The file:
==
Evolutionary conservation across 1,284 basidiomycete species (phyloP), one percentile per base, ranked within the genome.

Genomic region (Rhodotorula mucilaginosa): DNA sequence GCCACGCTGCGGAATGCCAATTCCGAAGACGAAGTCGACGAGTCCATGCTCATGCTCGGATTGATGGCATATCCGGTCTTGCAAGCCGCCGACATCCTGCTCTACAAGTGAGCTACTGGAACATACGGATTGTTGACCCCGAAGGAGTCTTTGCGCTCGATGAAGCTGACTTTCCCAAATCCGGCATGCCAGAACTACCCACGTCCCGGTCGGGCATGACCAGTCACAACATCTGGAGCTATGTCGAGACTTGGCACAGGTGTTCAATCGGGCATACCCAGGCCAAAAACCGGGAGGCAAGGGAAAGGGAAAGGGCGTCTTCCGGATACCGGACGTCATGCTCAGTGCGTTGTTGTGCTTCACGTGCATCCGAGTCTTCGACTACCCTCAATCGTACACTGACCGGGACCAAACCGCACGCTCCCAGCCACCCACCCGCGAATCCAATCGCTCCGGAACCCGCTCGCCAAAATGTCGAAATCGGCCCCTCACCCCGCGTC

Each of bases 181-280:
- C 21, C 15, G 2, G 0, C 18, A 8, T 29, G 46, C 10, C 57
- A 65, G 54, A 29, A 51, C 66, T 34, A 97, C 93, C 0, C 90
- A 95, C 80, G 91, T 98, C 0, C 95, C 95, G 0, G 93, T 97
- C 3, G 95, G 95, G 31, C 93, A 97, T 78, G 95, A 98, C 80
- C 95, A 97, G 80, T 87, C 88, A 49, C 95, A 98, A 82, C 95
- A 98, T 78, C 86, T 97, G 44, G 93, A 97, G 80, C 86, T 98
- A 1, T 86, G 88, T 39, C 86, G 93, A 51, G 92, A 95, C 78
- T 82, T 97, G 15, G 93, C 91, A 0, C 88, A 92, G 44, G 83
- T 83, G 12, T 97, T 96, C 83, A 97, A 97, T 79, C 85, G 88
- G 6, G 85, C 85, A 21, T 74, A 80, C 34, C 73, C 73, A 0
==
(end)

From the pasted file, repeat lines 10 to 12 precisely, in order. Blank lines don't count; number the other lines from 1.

- A 1, T 86, G 88, T 39, C 86, G 93, A 51, G 92, A 95, C 78
- T 82, T 97, G 15, G 93, C 91, A 0, C 88, A 92, G 44, G 83
- T 83, G 12, T 97, T 96, C 83, A 97, A 97, T 79, C 85, G 88